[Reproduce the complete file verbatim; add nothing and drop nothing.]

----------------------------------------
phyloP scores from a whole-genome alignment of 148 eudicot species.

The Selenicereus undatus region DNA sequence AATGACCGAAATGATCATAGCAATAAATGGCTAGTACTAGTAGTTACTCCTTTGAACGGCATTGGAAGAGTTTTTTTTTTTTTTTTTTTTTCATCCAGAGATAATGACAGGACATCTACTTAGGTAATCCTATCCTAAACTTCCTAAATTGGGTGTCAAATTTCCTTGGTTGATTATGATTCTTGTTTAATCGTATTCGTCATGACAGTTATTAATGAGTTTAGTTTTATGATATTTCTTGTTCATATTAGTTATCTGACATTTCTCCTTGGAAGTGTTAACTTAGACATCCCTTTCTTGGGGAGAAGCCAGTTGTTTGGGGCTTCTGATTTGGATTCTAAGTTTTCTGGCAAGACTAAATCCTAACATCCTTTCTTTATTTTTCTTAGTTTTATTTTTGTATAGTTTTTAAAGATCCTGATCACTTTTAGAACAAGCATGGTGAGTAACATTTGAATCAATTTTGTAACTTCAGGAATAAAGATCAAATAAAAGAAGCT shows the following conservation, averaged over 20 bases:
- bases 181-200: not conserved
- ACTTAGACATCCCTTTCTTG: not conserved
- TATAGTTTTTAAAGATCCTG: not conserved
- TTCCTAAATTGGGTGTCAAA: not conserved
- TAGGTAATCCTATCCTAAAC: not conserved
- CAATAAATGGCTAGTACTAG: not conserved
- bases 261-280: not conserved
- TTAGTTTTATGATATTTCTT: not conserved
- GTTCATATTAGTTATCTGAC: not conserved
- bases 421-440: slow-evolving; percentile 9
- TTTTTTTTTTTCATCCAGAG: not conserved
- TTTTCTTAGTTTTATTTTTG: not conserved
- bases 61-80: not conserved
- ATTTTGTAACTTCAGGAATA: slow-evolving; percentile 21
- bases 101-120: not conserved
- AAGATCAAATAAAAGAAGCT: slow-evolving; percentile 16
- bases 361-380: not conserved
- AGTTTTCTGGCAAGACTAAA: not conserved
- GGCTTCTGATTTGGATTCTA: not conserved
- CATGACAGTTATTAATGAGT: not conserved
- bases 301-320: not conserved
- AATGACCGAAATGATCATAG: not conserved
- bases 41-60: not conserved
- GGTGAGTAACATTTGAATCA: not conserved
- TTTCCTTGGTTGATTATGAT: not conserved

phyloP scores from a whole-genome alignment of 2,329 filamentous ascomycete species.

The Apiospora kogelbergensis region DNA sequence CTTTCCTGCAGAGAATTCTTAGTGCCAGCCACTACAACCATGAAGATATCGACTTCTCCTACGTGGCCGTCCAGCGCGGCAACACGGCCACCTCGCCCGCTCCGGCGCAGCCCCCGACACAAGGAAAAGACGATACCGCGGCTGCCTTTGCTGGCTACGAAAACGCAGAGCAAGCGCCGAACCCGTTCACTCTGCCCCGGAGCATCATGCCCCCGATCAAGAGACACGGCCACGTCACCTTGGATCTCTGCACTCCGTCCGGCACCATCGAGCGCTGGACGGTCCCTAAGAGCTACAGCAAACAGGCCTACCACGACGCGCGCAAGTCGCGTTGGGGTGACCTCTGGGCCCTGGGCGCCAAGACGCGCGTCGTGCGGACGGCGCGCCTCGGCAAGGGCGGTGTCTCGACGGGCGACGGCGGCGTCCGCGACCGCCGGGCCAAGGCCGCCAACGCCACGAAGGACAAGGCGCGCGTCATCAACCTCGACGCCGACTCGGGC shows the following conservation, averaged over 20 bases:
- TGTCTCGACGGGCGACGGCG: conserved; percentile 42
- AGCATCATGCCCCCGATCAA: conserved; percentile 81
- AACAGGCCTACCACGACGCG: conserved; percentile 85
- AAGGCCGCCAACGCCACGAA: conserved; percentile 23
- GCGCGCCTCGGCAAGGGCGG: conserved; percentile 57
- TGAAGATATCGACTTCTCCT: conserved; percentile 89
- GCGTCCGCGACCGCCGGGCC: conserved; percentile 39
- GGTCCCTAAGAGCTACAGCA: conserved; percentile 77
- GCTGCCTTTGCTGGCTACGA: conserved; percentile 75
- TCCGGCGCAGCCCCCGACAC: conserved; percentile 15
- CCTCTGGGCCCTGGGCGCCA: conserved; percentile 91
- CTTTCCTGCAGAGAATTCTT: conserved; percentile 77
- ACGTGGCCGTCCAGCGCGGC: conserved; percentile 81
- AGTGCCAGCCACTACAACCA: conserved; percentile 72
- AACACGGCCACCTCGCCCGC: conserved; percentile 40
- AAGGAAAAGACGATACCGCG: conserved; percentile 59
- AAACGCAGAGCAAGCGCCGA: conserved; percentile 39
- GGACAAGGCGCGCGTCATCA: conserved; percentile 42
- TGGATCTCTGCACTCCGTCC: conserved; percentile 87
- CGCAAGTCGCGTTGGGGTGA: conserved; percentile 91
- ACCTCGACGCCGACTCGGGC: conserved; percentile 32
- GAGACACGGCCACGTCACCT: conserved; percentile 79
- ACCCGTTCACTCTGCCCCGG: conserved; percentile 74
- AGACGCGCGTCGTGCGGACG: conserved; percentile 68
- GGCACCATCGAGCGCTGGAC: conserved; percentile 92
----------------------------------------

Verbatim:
phyloP scores from a whole-genome alignment of 148 eudicot species.

The Selenicereus undatus region DNA sequence AATGACCGAAATGATCATAGCAATAAATGGCTAGTACTAGTAGTTACTCCTTTGAACGGCATTGGAAGAGTTTTTTTTTTTTTTTTTTTTTCATCCAGAGATAATGACAGGACATCTACTTAGGTAATCCTATCCTAAACTTCCTAAATTGGGTGTCAAATTTCCTTGGTTGATTATGATTCTTGTTTAATCGTATTCGTCATGACAGTTATTAATGAGTTTAGTTTTATGATATTTCTTGTTCATATTAGTTATCTGACATTTCTCCTTGGAAGTGTTAACTTAGACATCCCTTTCTTGGGGAGAAGCCAGTTGTTTGGGGCTTCTGATTTGGATTCTAAGTTTTCTGGCAAGACTAAATCCTAACATCCTTTCTTTATTTTTCTTAGTTTTATTTTTGTATAGTTTTTAAAGATCCTGATCACTTTTAGAACAAGCATGGTGAGTAACATTTGAATCAATTTTGTAACTTCAGGAATAAAGATCAAATAAAAGAAGCT shows the following conservation, averaged over 20 bases:
- bases 181-200: not conserved
- ACTTAGACATCCCTTTCTTG: not conserved
- TATAGTTTTTAAAGATCCTG: not conserved
- TTCCTAAATTGGGTGTCAAA: not conserved
- TAGGTAATCCTATCCTAAAC: not conserved
- CAATAAATGGCTAGTACTAG: not conserved
- bases 261-280: not conserved
- TTAGTTTTATGATATTTCTT: not conserved
- GTTCATATTAGTTATCTGAC: not conserved
- bases 421-440: slow-evolving; percentile 9
- TTTTTTTTTTTCATCCAGAG: not conserved
- TTTTCTTAGTTTTATTTTTG: not conserved
- bases 61-80: not conserved
- ATTTTGTAACTTCAGGAATA: slow-evolving; percentile 21
- bases 101-120: not conserved
- AAGATCAAATAAAAGAAGCT: slow-evolving; percentile 16
- bases 361-380: not conserved
- AGTTTTCTGGCAAGACTAAA: not conserved
- GGCTTCTGATTTGGATTCTA: not conserved
- CATGACAGTTATTAATGAGT: not conserved
- bases 301-320: not conserved
- AATGACCGAAATGATCATAG: not conserved
- bases 41-60: not conserved
- GGTGAGTAACATTTGAATCA: not conserved
- TTTCCTTGGTTGATTATGAT: not conserved

phyloP scores from a whole-genome alignment of 2,329 filamentous ascomycete species.

The Apiospora kogelbergensis region DNA sequence CTTTCCTGCAGAGAATTCTTAGTGCCAGCCACTACAACCATGAAGATATCGACTTCTCCTACGTGGCCGTCCAGCGCGGCAACACGGCCACCTCGCCCGCTCCGGCGCAGCCCCCGACACAAGGAAAAGACGATACCGCGGCTGCCTTTGCTGGCTACGAAAACGCAGAGCAAGCGCCGAACCCGTTCACTCTGCCCCGGAGCATCATGCCCCCGATCAAGAGACACGGCCACGTCACCTTGGATCTCTGCACTCCGTCCGGCACCATCGAGCGCTGGACGGTCCCTAAGAGCTACAGCAAACAGGCCTACCACGACGCGCGCAAGTCGCGTTGGGGTGACCTCTGGGCCCTGGGCGCCAAGACGCGCGTCGTGCGGACGGCGCGCCTCGGCAAGGGCGGTGTCTCGACGGGCGACGGCGGCGTCCGCGACCGCCGGGCCAAGGCCGCCAACGCCACGAAGGACAAGGCGCGCGTCATCAACCTCGACGCCGACTCGGGC shows the following conservation, averaged over 20 bases:
- TGTCTCGACGGGCGACGGCG: conserved; percentile 42
- AGCATCATGCCCCCGATCAA: conserved; percentile 81
- AACAGGCCTACCACGACGCG: conserved; percentile 85
- AAGGCCGCCAACGCCACGAA: conserved; percentile 23
- GCGCGCCTCGGCAAGGGCGG: conserved; percentile 57
- TGAAGATATCGACTTCTCCT: conserved; percentile 89
- GCGTCCGCGACCGCCGGGCC: conserved; percentile 39
- GGTCCCTAAGAGCTACAGCA: conserved; percentile 77
- GCTGCCTTTGCTGGCTACGA: conserved; percentile 75
- TCCGGCGCAGCCCCCGACAC: conserved; percentile 15
- CCTCTGGGCCCTGGGCGCCA: conserved; percentile 91
- CTTTCCTGCAGAGAATTCTT: conserved; percentile 77
- ACGTGGCCGTCCAGCGCGGC: conserved; percentile 81
- AGTGCCAGCCACTACAACCA: conserved; percentile 72
- AACACGGCCACCTCGCCCGC: conserved; percentile 40
- AAGGAAAAGACGATACCGCG: conserved; percentile 59
- AAACGCAGAGCAAGCGCCGA: conserved; percentile 39
- GGACAAGGCGCGCGTCATCA: conserved; percentile 42
- TGGATCTCTGCACTCCGTCC: conserved; percentile 87
- CGCAAGTCGCGTTGGGGTGA: conserved; percentile 91
- ACCTCGACGCCGACTCGGGC: conserved; percentile 32
- GAGACACGGCCACGTCACCT: conserved; percentile 79
- ACCCGTTCACTCTGCCCCGG: conserved; percentile 74
- AGACGCGCGTCGTGCGGACG: conserved; percentile 68
- GGCACCATCGAGCGCTGGAC: conserved; percentile 92